CMJ Music Marathon Report #1: Lifetime, Modern Life Is War, Q-Tip
Wed, 17 Oct 2007 13:35:40
Like the feisty fall sister to spring's South by Southwest festival in Austin, TX, the CMJ Music Marathon comes barreling around the corner every October/November, ready to take over the streets of New York City with scruffy indie kids, thousands of established and aspiring bands, and even more industry goobers. This year's installment came with fair bit of controversy, when CMJ's submission process was called into question just a month before the festivities began. But no one seemed that preoccupied with the hullabaloo as they were standing in line for badges on Tuesday, abuzz with expectations—who's going to see the show from hip-hop livewire M.I.A. on Friday? Or to see Lifetime and The Bouncing Souls tonight at Webster? Or Band of Horses and the Sub Pop showcase on Saturday?
After snagging my badge, I wandered over to Webster Hall to check out the Lifetime bill, where 20-something big brothers were trying to get their underage siblings through the door. Inside, Webster was reeling from the after-effects of one too many smoke machine blasts. Not exactly the kind of setting you'd picture Philly's Low Budgets, an early act, playing in. Their snarky, organ-grinding punk-pop called to mind Ribbed-era NOFX with galloping three-chorders about boogers and fat cops. But the half-full ballroom wasn't buying it, as a few plug-'n-hoodie dudes clamored for the next band, Modern Life Is War, at every chance they got.
When the Iowa-based five-piece finally took the stage, it was easy to see what all the fuss was about. With a nasty lead singer (uh, leather vest and black wife beater?) and an uber-aggro stage presence, the band ripped through a set of spirited tough-guy metalcore in the vein of Throwdown or Hatebreed—only with some violence-adoring lyrics and a few cacophonous blastbeats thrown in for good measure.
While Webster filled out nicely for Modern Life Is War, it didn't get really packed until Lifetime took the stage. Frontman Ari Katz abandoned his VIP post in the balcony, where he'd previously been looking on, and the forebearers of New Jersey basement-show culture took the stage, making sure not to skip "Theme Song for a New Brunswick Basement Show" or any of the other classics from Hello Bastards and Jersey's Best Dancers along the way.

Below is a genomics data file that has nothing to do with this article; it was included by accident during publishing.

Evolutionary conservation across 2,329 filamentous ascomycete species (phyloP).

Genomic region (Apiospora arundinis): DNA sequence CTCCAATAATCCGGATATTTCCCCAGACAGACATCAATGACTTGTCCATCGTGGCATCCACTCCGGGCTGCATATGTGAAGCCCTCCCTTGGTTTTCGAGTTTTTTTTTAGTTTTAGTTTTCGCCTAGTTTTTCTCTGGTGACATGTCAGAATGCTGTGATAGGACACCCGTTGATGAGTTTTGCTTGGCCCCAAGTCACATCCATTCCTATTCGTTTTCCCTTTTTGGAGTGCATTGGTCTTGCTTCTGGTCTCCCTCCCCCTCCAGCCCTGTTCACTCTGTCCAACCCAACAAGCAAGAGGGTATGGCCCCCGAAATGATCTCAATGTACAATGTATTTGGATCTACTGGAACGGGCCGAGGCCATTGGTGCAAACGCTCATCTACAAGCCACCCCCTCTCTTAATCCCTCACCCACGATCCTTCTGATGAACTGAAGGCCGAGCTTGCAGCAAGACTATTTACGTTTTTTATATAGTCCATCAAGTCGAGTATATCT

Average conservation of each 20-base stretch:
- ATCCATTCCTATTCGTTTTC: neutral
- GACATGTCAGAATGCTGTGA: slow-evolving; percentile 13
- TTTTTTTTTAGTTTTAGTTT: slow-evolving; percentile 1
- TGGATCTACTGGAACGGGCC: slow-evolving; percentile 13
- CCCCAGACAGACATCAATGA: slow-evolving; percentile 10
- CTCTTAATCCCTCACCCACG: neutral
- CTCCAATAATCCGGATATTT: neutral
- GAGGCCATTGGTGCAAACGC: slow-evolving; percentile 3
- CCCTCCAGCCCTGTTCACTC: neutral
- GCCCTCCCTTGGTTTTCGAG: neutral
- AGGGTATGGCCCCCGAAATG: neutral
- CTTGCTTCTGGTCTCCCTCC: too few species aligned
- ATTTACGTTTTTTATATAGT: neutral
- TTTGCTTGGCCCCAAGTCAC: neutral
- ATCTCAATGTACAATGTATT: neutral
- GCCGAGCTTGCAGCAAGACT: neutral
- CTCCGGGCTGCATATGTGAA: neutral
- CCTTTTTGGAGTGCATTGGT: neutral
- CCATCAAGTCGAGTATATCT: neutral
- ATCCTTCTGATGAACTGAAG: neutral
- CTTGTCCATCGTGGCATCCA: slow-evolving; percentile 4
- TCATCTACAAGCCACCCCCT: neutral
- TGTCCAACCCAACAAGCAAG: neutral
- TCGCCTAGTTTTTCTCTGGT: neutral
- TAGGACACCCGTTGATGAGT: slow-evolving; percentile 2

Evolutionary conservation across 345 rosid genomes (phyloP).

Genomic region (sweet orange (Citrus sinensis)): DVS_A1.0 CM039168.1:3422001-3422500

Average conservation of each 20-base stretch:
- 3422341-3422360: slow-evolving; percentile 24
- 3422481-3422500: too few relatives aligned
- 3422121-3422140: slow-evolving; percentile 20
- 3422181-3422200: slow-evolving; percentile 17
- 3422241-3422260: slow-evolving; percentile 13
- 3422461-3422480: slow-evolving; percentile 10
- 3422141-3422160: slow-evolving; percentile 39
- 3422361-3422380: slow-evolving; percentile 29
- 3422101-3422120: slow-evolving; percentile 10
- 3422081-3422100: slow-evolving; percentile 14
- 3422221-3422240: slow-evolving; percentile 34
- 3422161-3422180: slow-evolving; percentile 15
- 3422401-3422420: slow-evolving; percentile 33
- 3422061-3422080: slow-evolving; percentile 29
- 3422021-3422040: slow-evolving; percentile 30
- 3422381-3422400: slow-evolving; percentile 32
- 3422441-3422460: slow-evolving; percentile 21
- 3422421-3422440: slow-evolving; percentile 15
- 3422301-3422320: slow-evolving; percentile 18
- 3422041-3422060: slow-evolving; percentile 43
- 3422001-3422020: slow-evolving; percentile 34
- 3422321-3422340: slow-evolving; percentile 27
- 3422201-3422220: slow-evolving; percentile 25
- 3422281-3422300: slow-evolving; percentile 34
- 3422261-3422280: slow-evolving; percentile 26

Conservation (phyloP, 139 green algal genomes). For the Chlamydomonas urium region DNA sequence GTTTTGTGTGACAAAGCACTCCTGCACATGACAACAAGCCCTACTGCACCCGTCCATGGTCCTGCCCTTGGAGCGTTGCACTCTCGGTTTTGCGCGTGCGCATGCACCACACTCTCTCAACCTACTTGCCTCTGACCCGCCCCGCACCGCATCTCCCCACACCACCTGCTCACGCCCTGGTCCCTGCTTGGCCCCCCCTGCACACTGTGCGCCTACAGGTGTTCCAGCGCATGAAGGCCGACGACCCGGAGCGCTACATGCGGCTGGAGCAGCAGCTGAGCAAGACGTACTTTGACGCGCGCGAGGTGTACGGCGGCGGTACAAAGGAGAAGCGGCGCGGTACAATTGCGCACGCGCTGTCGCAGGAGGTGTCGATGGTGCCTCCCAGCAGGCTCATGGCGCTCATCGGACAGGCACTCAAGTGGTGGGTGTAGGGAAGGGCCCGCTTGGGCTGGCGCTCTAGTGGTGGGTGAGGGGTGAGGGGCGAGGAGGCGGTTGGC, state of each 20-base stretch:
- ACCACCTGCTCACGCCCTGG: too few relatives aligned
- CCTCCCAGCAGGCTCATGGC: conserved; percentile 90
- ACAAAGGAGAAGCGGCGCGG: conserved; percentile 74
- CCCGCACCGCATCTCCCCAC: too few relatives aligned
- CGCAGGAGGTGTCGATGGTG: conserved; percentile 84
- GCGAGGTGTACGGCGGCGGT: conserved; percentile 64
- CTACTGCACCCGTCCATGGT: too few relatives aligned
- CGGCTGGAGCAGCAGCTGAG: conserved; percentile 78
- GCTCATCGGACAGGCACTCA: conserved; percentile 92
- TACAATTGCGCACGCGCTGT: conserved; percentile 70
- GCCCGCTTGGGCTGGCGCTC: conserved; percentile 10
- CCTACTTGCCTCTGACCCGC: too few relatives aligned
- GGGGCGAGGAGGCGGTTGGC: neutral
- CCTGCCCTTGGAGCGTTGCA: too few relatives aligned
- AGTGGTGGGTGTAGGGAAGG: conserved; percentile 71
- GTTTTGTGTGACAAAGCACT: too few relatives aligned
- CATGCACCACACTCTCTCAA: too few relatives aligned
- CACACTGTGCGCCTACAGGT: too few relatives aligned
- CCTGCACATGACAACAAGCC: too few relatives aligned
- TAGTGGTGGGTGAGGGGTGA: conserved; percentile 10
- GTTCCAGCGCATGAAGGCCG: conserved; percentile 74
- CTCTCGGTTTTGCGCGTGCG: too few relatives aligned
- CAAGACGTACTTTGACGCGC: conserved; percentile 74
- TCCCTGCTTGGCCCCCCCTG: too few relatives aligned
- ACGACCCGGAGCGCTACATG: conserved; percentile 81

With my punk quota met for the night, it was time to head to Blender Theatre for some Gotham-bred hip-hop courtesy of Tribe Called Quest alum and recent VH1 Honors star Q-Tip. With vintage boom-bap pulsing through the sound system, an amped-up crowd clapped at every light adjustment and every tech guy scampering across the stage to tweak a setting. After more than enough teasing, Tip bounded into view clad in a Kangol hat, white blazer and sunglasses, and kicked the set off with "Fever" from his forthcoming album, The Renaissance. "Excursions," a Tribe classic from Low End Theory, followed two songs later, sending the capacity crowd into a frenzy that only intensified when Tip called on his live band to vamp through a version of Coltrane's "Giant Steps" a few seconds later.
With "Bonita Applebum" ringing in my head, it was time for a bum-luck trip to the Bowery Ballroom to catch music blog Brooklyn Vegan's showcase featuring The Rosebuds, Dean & Britta, The Most Serene Republic, Miracle Fortress and others. Alas, the door guy shot me down before I could even flash an I.D., so it was off to the Delancey to check out the Deli Magazine party with NY-based dream popsters Soft, whose rock-gaze came replete with the all too rare stand-alone indie singer and a whole bunch of closed eyes. The drama was intense, aiming for a sort of U2-via-Johnny Marr-via-Soft Complex grandness. It worked. Even when the phaser came out for the final track, a cloud-like number that stayed beautiful until the outro's gnarly collapse.
A quick train ride over the Williamsburg Bridge spat me out in Brooklyn, where the hot item of the night was the Celebration show at Union Pool. Only problem was, for the second time that day, a doorman had to break bad news. Sold out, no getting in unless you had a wristband. Which left me wondering: what good are these badges anyway?
An interesting start.
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